- from Roger Barth
I had called to talk to Tom Keating about a legal matter yesterday [Monday, 2 June 2003]. I hadn't spoken to him in several months. His secretary called back today to say that he had died of cancer on Sunday [1 June 2003]. See attached obituary. He was a very close friend at PU and a true gentleman. My wife,Chris, and I had dinner with him last year at his home, and his cancer at that time seemed under control. I wish I had kept in closer touch with him over the last months --a lesson for us all, I guess, as we get on in years.
[obituary © Copyright The Star Democrat]
Thomas James Keating IV of Centreville died on Saturday, May 31, 2003, of causes related to Non-Hodgkins Lymphoma. He was 65.
He was the elder son of the late Thomas James and Eileen Hope Keating, also of Centreville. His father and paternal grandfather both served as judges of the Circuit Court for Queen Anne's County. He was educated in the Queen Anne's County public schools, at St. Andrew's School in Middletown, Del., at Princeton University (A.B. 1960), and at the University of Maryland School of Law (J.D. 1969). He served for three years in the U.S. Army, assigned to Intelligence Corps duties and working largely in Washington, D.C.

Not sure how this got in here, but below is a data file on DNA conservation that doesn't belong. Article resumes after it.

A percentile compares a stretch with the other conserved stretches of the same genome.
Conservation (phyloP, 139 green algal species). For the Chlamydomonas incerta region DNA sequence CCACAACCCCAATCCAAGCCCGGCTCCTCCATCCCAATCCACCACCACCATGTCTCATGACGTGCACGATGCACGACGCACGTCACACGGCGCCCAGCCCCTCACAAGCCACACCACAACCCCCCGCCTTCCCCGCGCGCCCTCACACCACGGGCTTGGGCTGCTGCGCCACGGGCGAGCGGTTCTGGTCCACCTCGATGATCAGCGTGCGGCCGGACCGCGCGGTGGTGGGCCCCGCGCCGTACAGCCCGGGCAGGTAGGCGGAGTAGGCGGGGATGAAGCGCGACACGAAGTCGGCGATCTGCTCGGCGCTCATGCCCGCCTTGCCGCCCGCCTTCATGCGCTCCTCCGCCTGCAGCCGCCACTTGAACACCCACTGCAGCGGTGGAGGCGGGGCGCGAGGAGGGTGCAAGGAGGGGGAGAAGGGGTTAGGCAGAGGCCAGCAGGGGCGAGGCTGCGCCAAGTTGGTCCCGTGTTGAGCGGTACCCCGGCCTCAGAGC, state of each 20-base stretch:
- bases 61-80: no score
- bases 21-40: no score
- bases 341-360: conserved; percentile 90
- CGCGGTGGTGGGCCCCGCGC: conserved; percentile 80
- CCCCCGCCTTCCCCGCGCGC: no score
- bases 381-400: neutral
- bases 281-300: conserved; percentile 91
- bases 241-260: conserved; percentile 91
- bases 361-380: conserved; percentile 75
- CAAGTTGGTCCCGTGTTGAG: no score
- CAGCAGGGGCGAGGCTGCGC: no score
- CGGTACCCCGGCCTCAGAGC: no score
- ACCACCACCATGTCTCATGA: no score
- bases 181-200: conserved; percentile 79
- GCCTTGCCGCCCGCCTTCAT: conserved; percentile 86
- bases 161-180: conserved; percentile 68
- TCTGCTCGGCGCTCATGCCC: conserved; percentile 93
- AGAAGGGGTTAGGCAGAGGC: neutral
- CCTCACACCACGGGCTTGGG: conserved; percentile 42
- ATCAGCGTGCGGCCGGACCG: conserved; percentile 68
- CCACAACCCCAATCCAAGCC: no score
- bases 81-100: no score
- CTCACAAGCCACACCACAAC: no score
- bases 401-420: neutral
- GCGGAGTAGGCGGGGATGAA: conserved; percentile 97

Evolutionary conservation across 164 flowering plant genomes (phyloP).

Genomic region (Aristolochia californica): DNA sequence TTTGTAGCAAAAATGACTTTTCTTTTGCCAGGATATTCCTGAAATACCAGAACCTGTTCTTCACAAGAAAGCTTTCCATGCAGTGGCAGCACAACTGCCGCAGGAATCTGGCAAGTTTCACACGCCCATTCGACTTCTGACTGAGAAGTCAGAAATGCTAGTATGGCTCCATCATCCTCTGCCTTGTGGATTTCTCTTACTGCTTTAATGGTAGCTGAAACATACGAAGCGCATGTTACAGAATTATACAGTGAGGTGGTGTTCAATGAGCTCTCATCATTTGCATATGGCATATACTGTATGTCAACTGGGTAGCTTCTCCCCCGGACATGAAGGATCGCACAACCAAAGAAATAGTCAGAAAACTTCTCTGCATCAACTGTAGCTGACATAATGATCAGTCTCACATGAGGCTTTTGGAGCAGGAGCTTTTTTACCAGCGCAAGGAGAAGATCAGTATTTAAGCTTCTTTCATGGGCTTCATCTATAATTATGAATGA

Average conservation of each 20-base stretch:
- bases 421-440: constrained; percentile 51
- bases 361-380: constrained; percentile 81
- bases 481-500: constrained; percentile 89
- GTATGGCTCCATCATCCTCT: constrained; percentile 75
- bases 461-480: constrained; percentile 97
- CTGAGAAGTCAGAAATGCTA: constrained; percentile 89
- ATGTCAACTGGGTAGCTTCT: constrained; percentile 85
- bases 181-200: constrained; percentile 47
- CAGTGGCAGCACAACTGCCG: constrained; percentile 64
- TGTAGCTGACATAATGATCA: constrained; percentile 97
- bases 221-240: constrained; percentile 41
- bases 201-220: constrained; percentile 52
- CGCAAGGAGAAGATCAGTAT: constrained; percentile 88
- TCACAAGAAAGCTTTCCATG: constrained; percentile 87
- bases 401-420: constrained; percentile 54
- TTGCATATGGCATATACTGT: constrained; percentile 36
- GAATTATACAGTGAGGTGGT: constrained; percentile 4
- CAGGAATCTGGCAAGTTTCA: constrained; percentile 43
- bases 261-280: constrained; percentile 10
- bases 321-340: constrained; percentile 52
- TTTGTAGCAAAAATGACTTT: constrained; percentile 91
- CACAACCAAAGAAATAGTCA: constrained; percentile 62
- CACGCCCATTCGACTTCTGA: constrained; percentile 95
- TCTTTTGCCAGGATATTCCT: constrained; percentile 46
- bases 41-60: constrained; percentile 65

After his stint in the military, he spent six years or so in the trust division of a large commercial bank, working in the fields of estate planning and estate and trust administration, and then entered the private practice of law. He was admitted to the Maryland Bar in 1971, and practiced law from 1971 until shortly before his death, first in Easton and later in Centreville. He was much involved in the State Bar Association and continuing legal education activities, and served as chairman of the Estate and Trust Law Section of the Maryland State Bar Association.
He was a Fellow of the American College of Trust and Estate Counsel and of the Maryland Bar Foundation.
He is survived by his brother, Michael Patrick Keating, of Trappe; his three children, Thomas James Keating V, Edmund Patrick Alan Keating, and Ann Keating Ashley, all of Centreville; and by five young grandchildren. Interment will be private and at the convenience of the family. If you seek his monument, look at www.tjkiv.com.
The services and interment will be private. The family suggests that, in lieu of flowers, a donation may be sent to the Talbot Hospice Foundation, 586 Cynwood Drive, Easton, Md. 21601.
Watch for the Class’s Memorial in a future issue of PAW.